CitationMcGinn, Aileen P.; Evenson, Kelly R.; Herring, Amy H.; Huston, Sara L.; & Rodriguez, Daniel A. (2007). Exploring Associations between Physical Activity and Perceived and Objective Measures of the Built Environment. Journal of Urban Health, 84(2), 162-184. PMCID: PMC2231636
AbstractThe built environment may be responsible for making nonmotorized transportation inconvenient, resulting in declines in physical activity. However, few studies have assessed both the perceived and objectively measured environment in association with physical activity outcomes. The purpose of this study was to describe the associations between perceptions and objective measures of the built environment and their associations with leisure, walking, and transportation activity. Perception of the environment was assessed from responses to 1,270 telephone surveys conducted in Forsyth County, NC and Jackson, MS from January to July 2003. Participants were asked if high-speed cars, heavy traffic, and lack of crosswalks or sidewalks were problems in their neighborhood or barriers to physical activity. They were also asked if there are places to walk to instead of driving in their neighborhood. Speed, volume, and street connectivity were assessed using Geographic Information Systems (GIS) for both study areas. Locations of crashes were measured using GIS for the NC study area as well. Objective and perceived measures of the built environment were in poor agreement as calculated by kappa coefficients. Few associations were found between any of the physical activity outcomes and perception of speed, volume, or presence of sidewalks as problems in the neighborhood or as barriers to physical activity in regression analyses. Associations between perceptions of having places to walk to and presence of crosswalks differed between study sites. Several associations were found between objective measures of traffic volume, traffic speed, and crashes with leisure, walking, and transportation activity in Forsyth County, NC; however, in Jackson, MS, only traffic volume was associated with any of the physical activity outcomes. When both objective and perceived measures of the built environment were combined into the same model, we observed independent associations with physical activity; thus, we feel that evaluating both objective and perceived measures of the built environment may be necessary when examining the relationship between the built environment and physical activity.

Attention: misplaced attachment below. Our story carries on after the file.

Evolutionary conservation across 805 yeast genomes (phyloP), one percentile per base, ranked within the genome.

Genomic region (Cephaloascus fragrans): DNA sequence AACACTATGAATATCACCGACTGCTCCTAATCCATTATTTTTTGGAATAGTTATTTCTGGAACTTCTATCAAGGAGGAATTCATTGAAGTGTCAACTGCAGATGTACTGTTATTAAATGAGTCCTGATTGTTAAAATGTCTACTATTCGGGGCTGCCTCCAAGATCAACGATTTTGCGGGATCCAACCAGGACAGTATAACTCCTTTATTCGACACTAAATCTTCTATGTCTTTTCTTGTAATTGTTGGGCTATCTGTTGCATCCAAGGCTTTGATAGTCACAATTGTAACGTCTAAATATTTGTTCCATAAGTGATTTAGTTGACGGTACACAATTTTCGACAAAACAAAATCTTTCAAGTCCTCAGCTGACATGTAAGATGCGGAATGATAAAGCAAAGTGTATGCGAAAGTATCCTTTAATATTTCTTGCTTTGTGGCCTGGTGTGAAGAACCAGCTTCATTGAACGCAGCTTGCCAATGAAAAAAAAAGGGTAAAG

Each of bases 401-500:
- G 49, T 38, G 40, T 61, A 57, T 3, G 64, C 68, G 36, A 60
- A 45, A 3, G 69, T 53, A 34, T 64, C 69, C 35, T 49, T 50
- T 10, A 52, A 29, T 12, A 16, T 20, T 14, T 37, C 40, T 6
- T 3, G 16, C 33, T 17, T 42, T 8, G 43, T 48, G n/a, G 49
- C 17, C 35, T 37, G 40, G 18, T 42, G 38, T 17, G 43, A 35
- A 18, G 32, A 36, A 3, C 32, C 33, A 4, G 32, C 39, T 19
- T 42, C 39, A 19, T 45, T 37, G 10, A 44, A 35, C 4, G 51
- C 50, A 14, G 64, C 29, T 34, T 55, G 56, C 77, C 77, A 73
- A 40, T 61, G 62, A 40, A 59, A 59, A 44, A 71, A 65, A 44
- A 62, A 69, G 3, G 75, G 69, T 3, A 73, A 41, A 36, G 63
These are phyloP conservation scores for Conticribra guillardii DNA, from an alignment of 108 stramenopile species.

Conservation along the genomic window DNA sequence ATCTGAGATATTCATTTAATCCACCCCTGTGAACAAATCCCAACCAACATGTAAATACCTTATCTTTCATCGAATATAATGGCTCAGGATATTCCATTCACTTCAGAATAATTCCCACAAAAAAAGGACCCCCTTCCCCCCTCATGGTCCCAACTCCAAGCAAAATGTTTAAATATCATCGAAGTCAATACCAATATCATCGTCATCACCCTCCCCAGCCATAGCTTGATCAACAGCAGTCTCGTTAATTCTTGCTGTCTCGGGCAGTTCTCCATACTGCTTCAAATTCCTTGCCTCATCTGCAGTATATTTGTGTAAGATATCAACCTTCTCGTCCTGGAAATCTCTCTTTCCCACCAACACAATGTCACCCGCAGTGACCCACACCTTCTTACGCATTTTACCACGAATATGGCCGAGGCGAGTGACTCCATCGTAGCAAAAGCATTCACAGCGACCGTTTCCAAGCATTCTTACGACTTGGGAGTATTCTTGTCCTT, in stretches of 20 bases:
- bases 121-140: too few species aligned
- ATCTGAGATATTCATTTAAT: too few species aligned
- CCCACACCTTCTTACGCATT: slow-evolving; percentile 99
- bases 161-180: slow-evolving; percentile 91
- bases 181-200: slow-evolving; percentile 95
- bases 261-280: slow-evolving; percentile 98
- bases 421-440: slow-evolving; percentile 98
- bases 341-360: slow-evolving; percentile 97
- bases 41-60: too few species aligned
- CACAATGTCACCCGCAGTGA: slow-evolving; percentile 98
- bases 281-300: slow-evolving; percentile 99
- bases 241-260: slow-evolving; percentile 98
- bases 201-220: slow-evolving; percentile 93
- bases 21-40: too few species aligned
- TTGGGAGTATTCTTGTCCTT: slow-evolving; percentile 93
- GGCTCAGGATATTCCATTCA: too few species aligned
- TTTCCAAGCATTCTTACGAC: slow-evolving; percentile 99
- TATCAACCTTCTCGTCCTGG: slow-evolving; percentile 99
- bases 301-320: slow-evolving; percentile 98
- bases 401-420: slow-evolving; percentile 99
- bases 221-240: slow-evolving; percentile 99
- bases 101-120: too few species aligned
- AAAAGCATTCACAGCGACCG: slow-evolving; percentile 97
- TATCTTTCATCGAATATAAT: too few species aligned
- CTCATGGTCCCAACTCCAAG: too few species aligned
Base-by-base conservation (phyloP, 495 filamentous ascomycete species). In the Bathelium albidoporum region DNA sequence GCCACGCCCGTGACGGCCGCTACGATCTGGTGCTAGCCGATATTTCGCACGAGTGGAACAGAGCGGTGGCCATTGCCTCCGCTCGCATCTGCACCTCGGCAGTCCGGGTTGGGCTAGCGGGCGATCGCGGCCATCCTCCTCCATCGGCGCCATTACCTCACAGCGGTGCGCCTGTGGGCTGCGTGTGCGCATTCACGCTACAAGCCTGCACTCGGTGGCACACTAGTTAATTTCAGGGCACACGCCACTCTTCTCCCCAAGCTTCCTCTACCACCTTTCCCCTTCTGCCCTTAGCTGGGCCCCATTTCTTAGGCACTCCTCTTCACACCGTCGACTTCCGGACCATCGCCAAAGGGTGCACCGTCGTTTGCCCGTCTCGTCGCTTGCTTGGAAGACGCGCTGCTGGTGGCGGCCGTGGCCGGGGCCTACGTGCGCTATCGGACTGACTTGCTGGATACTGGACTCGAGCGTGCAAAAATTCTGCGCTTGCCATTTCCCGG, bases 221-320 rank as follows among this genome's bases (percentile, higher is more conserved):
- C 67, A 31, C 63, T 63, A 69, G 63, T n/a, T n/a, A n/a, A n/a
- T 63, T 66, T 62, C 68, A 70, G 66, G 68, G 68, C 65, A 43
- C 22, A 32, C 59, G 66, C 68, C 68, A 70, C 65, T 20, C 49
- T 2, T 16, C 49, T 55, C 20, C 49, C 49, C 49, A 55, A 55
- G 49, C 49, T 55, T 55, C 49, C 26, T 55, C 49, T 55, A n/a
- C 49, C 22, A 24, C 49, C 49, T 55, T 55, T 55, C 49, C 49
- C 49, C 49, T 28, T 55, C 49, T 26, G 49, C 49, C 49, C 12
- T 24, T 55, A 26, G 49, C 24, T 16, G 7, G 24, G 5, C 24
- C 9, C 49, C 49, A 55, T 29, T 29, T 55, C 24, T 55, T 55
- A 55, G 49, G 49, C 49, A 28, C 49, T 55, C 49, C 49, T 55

Reference TypeJournal Article
Journal TitleJournal of Urban Health
Author(s)McGinn, Aileen P.
Evenson, Kelly R.
Herring, Amy H.
Huston, Sara L.
Rodriguez, Daniel A.